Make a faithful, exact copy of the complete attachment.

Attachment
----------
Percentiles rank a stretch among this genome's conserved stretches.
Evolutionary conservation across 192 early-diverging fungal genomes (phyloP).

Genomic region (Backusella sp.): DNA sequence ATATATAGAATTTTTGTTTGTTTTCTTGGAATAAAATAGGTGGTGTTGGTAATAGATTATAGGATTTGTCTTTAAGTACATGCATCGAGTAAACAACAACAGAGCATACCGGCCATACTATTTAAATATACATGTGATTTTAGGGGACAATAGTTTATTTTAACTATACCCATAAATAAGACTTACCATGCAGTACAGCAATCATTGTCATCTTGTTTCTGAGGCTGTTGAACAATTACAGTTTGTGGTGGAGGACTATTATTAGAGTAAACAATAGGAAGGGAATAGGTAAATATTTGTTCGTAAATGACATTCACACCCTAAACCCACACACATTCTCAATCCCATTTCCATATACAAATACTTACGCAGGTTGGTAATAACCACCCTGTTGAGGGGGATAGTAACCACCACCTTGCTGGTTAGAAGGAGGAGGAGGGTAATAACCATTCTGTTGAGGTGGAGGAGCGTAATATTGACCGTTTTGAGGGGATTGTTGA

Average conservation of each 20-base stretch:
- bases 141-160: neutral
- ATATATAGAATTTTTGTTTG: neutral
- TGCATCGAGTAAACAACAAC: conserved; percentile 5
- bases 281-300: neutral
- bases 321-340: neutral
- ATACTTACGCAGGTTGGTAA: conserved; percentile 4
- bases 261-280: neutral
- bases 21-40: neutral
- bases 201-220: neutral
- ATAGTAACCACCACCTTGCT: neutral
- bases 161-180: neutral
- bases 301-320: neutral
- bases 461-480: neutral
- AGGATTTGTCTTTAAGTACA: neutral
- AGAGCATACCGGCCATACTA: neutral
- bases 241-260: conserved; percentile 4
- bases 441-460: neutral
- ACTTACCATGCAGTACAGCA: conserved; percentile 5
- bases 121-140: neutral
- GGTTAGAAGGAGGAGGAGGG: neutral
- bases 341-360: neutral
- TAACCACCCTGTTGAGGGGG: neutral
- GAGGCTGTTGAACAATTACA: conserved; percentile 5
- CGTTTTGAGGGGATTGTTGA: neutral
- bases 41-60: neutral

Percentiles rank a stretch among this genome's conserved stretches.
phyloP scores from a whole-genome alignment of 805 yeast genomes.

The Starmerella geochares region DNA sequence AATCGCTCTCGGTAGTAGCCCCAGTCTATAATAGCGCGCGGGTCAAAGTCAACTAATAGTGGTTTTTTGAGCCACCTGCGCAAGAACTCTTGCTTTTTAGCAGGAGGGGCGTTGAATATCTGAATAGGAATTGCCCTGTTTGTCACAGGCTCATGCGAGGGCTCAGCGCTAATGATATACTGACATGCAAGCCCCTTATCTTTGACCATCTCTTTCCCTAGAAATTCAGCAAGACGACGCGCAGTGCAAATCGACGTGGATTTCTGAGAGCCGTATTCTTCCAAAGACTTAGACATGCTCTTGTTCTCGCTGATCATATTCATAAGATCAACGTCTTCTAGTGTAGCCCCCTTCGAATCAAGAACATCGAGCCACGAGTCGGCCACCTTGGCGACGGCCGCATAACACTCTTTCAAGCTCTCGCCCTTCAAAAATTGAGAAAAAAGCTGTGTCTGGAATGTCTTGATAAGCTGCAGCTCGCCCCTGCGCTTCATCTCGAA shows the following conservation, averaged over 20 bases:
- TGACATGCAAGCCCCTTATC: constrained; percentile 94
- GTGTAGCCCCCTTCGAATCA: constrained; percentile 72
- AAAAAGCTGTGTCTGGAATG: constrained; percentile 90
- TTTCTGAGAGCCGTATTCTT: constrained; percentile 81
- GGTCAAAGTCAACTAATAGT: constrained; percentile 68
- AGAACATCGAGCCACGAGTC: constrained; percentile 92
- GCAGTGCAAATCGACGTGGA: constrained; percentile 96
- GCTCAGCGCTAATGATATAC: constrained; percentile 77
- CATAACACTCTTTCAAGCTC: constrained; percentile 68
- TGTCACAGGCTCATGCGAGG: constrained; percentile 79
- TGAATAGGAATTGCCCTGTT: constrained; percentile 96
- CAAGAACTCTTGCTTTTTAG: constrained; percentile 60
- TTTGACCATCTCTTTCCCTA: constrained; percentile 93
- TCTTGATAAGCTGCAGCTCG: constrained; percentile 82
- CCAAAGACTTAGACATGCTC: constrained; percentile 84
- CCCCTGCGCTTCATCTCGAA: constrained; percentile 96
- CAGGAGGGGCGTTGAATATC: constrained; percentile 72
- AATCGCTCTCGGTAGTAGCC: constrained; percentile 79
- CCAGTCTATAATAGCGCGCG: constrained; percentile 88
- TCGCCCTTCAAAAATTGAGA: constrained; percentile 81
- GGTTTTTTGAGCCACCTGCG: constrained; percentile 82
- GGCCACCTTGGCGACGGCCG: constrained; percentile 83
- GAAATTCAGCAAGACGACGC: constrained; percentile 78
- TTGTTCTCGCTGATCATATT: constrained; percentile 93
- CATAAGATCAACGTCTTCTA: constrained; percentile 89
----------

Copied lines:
Percentiles rank a stretch among this genome's conserved stretches.
Evolutionary conservation across 192 early-diverging fungal genomes (phyloP).

Genomic region (Backusella sp.): DNA sequence ATATATAGAATTTTTGTTTGTTTTCTTGGAATAAAATAGGTGGTGTTGGTAATAGATTATAGGATTTGTCTTTAAGTACATGCATCGAGTAAACAACAACAGAGCATACCGGCCATACTATTTAAATATACATGTGATTTTAGGGGACAATAGTTTATTTTAACTATACCCATAAATAAGACTTACCATGCAGTACAGCAATCATTGTCATCTTGTTTCTGAGGCTGTTGAACAATTACAGTTTGTGGTGGAGGACTATTATTAGAGTAAACAATAGGAAGGGAATAGGTAAATATTTGTTCGTAAATGACATTCACACCCTAAACCCACACACATTCTCAATCCCATTTCCATATACAAATACTTACGCAGGTTGGTAATAACCACCCTGTTGAGGGGGATAGTAACCACCACCTTGCTGGTTAGAAGGAGGAGGAGGGTAATAACCATTCTGTTGAGGTGGAGGAGCGTAATATTGACCGTTTTGAGGGGATTGTTGA

Average conservation of each 20-base stretch:
- bases 141-160: neutral
- ATATATAGAATTTTTGTTTG: neutral
- TGCATCGAGTAAACAACAAC: conserved; percentile 5
- bases 281-300: neutral
- bases 321-340: neutral
- ATACTTACGCAGGTTGGTAA: conserved; percentile 4
- bases 261-280: neutral
- bases 21-40: neutral
- bases 201-220: neutral
- ATAGTAACCACCACCTTGCT: neutral
- bases 161-180: neutral
- bases 301-320: neutral
- bases 461-480: neutral
- AGGATTTGTCTTTAAGTACA: neutral
- AGAGCATACCGGCCATACTA: neutral
- bases 241-260: conserved; percentile 4
- bases 441-460: neutral
- ACTTACCATGCAGTACAGCA: conserved; percentile 5
- bases 121-140: neutral
- GGTTAGAAGGAGGAGGAGGG: neutral
- bases 341-360: neutral
- TAACCACCCTGTTGAGGGGG: neutral
- GAGGCTGTTGAACAATTACA: conserved; percentile 5
- CGTTTTGAGGGGATTGTTGA: neutral
- bases 41-60: neutral

Percentiles rank a stretch among this genome's conserved stretches.
phyloP scores from a whole-genome alignment of 805 yeast genomes.

The Starmerella geochares region DNA sequence AATCGCTCTCGGTAGTAGCCCCAGTCTATAATAGCGCGCGGGTCAAAGTCAACTAATAGTGGTTTTTTGAGCCACCTGCGCAAGAACTCTTGCTTTTTAGCAGGAGGGGCGTTGAATATCTGAATAGGAATTGCCCTGTTTGTCACAGGCTCATGCGAGGGCTCAGCGCTAATGATATACTGACATGCAAGCCCCTTATCTTTGACCATCTCTTTCCCTAGAAATTCAGCAAGACGACGCGCAGTGCAAATCGACGTGGATTTCTGAGAGCCGTATTCTTCCAAAGACTTAGACATGCTCTTGTTCTCGCTGATCATATTCATAAGATCAACGTCTTCTAGTGTAGCCCCCTTCGAATCAAGAACATCGAGCCACGAGTCGGCCACCTTGGCGACGGCCGCATAACACTCTTTCAAGCTCTCGCCCTTCAAAAATTGAGAAAAAAGCTGTGTCTGGAATGTCTTGATAAGCTGCAGCTCGCCCCTGCGCTTCATCTCGAA shows the following conservation, averaged over 20 bases:
- TGACATGCAAGCCCCTTATC: constrained; percentile 94
- GTGTAGCCCCCTTCGAATCA: constrained; percentile 72
- AAAAAGCTGTGTCTGGAATG: constrained; percentile 90
- TTTCTGAGAGCCGTATTCTT: constrained; percentile 81
- GGTCAAAGTCAACTAATAGT: constrained; percentile 68
- AGAACATCGAGCCACGAGTC: constrained; percentile 92
- GCAGTGCAAATCGACGTGGA: constrained; percentile 96
- GCTCAGCGCTAATGATATAC: constrained; percentile 77
- CATAACACTCTTTCAAGCTC: constrained; percentile 68
- TGTCACAGGCTCATGCGAGG: constrained; percentile 79
- TGAATAGGAATTGCCCTGTT: constrained; percentile 96
- CAAGAACTCTTGCTTTTTAG: constrained; percentile 60
- TTTGACCATCTCTTTCCCTA: constrained; percentile 93
- TCTTGATAAGCTGCAGCTCG: constrained; percentile 82
- CCAAAGACTTAGACATGCTC: constrained; percentile 84
- CCCCTGCGCTTCATCTCGAA: constrained; percentile 96
- CAGGAGGGGCGTTGAATATC: constrained; percentile 72
- AATCGCTCTCGGTAGTAGCC: constrained; percentile 79
- CCAGTCTATAATAGCGCGCG: constrained; percentile 88
- TCGCCCTTCAAAAATTGAGA: constrained; percentile 81
- GGTTTTTTGAGCCACCTGCG: constrained; percentile 82
- GGCCACCTTGGCGACGGCCG: constrained; percentile 83
- GAAATTCAGCAAGACGACGC: constrained; percentile 78
- TTGTTCTCGCTGATCATATT: constrained; percentile 93
- CATAAGATCAACGTCTTCTA: constrained; percentile 89